His smooth, patrician some would say arrogant style contrasts sharply with Sarkozy’s more brash approach. A published poet, novelist and essayist, he cuts a very different figure to the more populist Sarkozy.


His candidacy however could divide the right at a time when Sarkozy’s party is facing a challenge from the far-right.


Marine Le Pen, vice president of the far-right National Front, said she was “very happy” about the prospect of Villepin running in 2012 and suggested it could weaken Sarkozy.


“He will be Sarkozy’s Chevenement,” she said.


Former interior minister Jean-Paul Chevenement is seen as having drained away left-wing votes in the 2002 election that allowed far-right leader Jean-Marie Le Pen, Marine’s father, to make it into the run-off against Chirac.

Source: SGGP

Political fallout grows from Gulf spill

In Uncategorized on May 18, 2010 at 9:04 am

(AFP/Getty Images) Oil oozes through the reeds at the mouth of the Mississippi River on May 17, 2010 in near Venice, Louisiana.

NEW ORLEANS, Louisiana (AFP) – The US interior secretary faces lawmakers Tuesday over a huge and growing Gulf oil spill that engineers are struggling to control and now threatens Florida’s coral reefs.


As political fallout from the spill grows, sources said President Barack Obama would appoint an independent commission into the disaster, and an official at the federal agency that regulates drilling stepped down.


BP has begun siphoning some of the oil leaking from a ruptured well pipe via a so-called insertion tube up to a container vessel.


But the fix is containing only about 20 percent of the flow, which experts warned could soon be drawn into a current that would take it up Florida’s coast, threatening fragile coral reefs, marine life and beaches.


On Tuesday, Secretary Ken Salazar was to be grilled by US senators as the administration sought to show it would get tough with those found responsible for the oil spill.


An administration official said Obama would establish an independent commission in coming days, supplementing government inquiries into the major environmental disaster.


The spill appeared to claim its first political casualty, with the announced retirement of Chris Oynes, who oversaw offshore energy for the Minerals Management Service.


The federal agency has come in for scathing criticism over the enforcement of safety standards for offshore drilling.


Last week Obama slammed MMS as being too “cozy” with the companies it regulates, and ordered “top to bottom” reform of the agency after allegations it allowed BP and other firms to drill in the Gulf without the required permits.


BP, which leased the rig that exploded and sank last month, prompting the disastrous spill, says that a fifth of the flow is now being sucked up by an insertion tube.


The British energy giant said it was gearing up for an operation to inject tonnes of heavy drilling “mud” into the well to staunch the flow before permanently sealing it with cement.


“Our next effort to try to stop the flow will occur later this week or early in the weekend coming up and it’s the top kill procedure,” said BP chief operating officer Doug Suttles.


“If that’s successful we would be bringing this incident to a close.”


BP’s first claim of success in tackling the spill risked being overshadowed by fears that the oil continuing to gush into the Gulf could be drawn into a powerful sea current.


That could shift parts of the toxic slick towards Florida, wreaking havoc on the fragile coral reefs and nature preserves of the famed Florida Keys.


There are also concerns that huge underwater plumes of crude could be starving the sea of oxygen.


A research vessel has located plumes reported to be up to 10 miles (16 kilometers) long, three miles (4.8 km) wide and 300 feet (92 meters) thick that suggest a far greater impact on the marine environment than previously thought.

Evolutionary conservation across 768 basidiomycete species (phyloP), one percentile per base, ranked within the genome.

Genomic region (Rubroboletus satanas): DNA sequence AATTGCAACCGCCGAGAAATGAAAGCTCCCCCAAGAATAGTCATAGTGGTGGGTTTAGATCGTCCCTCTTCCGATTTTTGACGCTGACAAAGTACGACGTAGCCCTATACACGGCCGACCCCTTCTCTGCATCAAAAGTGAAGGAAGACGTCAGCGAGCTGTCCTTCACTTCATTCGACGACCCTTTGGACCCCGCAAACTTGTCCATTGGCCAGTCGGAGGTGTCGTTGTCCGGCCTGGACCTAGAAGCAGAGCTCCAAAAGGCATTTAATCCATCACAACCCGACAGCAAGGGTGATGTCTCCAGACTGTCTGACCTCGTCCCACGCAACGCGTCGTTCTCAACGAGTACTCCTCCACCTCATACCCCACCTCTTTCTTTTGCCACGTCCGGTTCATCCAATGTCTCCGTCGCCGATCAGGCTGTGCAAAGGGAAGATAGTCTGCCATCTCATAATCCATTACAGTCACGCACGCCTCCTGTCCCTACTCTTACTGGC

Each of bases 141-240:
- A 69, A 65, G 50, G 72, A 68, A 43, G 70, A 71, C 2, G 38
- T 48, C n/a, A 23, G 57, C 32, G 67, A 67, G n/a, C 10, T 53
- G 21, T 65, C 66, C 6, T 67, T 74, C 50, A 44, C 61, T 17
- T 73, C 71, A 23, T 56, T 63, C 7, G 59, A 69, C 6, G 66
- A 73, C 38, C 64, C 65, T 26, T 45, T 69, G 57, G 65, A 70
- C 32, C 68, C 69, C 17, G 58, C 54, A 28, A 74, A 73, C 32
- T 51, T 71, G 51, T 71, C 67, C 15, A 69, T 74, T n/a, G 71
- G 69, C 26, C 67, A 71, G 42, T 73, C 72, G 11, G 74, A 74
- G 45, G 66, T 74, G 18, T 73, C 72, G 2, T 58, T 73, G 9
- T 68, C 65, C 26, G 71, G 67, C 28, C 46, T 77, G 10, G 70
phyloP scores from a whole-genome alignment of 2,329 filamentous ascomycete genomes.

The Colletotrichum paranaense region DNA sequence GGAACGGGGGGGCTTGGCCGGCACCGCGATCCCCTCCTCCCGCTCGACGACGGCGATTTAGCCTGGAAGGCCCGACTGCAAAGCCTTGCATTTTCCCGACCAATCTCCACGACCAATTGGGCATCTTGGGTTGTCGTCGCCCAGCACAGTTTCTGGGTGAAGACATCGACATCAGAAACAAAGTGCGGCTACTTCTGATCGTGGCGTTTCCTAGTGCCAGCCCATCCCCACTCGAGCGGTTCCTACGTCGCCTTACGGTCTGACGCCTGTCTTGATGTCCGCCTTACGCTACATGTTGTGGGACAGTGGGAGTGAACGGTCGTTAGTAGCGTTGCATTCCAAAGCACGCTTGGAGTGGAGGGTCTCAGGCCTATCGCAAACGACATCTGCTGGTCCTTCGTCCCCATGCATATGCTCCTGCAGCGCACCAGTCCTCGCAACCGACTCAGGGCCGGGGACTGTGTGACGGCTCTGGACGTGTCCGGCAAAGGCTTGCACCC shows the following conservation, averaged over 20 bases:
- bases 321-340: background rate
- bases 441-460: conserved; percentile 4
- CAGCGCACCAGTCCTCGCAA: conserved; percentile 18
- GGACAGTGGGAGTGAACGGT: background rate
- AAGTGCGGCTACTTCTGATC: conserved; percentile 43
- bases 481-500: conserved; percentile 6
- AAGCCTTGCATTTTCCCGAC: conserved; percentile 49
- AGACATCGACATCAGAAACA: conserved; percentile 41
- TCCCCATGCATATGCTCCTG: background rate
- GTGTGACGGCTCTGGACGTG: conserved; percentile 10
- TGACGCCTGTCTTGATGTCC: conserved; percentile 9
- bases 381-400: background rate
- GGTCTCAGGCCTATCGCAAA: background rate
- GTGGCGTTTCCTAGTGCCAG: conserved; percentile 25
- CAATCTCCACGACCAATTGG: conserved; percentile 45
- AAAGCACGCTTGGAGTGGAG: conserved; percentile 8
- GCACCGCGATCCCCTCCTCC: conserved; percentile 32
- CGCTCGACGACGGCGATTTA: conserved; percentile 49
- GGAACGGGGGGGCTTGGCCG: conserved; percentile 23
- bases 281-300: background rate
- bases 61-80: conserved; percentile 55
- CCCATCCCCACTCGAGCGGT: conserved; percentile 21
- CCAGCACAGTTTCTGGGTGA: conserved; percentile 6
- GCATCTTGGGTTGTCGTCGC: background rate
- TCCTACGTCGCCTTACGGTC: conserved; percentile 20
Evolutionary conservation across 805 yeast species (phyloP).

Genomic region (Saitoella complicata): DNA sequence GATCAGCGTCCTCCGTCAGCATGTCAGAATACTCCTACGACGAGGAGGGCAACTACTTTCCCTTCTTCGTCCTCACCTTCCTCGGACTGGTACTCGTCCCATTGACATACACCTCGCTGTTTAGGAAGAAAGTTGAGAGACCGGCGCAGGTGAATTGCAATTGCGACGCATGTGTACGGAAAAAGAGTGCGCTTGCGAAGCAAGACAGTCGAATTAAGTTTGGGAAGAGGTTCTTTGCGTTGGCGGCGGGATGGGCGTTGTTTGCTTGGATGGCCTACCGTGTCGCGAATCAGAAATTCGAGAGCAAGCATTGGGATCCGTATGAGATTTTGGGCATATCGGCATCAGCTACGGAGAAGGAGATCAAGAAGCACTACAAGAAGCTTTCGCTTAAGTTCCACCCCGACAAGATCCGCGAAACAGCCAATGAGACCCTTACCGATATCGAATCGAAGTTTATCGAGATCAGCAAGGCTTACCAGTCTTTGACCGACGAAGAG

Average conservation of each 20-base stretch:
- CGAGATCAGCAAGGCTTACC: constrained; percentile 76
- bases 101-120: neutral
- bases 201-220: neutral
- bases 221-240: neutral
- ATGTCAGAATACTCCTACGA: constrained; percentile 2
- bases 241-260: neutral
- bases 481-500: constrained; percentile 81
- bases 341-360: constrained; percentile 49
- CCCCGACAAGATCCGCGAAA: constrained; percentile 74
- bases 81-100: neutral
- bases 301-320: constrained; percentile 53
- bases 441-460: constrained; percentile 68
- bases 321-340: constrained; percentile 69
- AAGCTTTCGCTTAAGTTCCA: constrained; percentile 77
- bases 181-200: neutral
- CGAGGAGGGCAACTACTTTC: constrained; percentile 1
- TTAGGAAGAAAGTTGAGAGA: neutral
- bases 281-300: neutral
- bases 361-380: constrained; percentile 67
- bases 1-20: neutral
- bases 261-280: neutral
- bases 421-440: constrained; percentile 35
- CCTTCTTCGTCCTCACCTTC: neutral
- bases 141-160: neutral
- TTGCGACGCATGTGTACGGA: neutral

“BP is burying its head in the sand on these underwater threats,” said Democratic congressman Ed Markey.


“These huge plumes of oil are like hidden mushroom clouds that indicate a larger spill than originally thought and portend more dangerous long-term fallout for the Gulf of Mexico’s wildlife and economy.”


An expert from the Harte Research Institute for Gulf of Mexico Studies told AFP that deepwater spills posed greater risks due to these plumes.


“Normally, in a shallow spill, everything pretty much shoots up to the surface and the impacts are primarily to surface organisms like turtles, dolphins, whales and birds,” explained Paul Montagna.


“What happens is we’re dealing with a different kind of situation than the past because under this really cold, high-pressure environment the oil is getting dispersed through the water column,” he said.


Response crews have used some 560,000 gallons of controversial chemical dispersants, spraying them onto surface oil and also directly into the leak in a bid to break up the oil.


With an estimated 5,000 barrels, or 210,000 gallons, of oil spewing into the Gulf every day, BP was keen to celebrate placing the insertion tube into the main leak.


The operation, conducted by robotic submarines, allows some oil to be siphoned via a mile-long pipe to a drill ship on the surface.


Suttles said he had flown over the slick Monday morning and seen “a big difference,” witnessing “probably the smallest amount of oil I’ve seen on the surface since the effort began.”

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Source: SGGP

Nepal heading for major political crisis

In Uncategorized on May 14, 2010 at 8:51 am

More than two years after a Constituent Assembly was elected to help guide Nepal out of years of civil war and political upheaval, the constitution it was supposed to draft remains unwritten amid endless political bickering.


On May 28, the Assembly’s tenure — and the provisional constitution governing the nation — expires. Without a new constitution or an extension of that deadline, chaos is almost certain.


With the deadline approaching, the former Maoist rebels who now control the largest party in parliament have repeatedly shut down the streets of Katmandu with protests, demanding they be given the reigns of power. The government has resisted, but still needs Maoist votes to come to a resolution.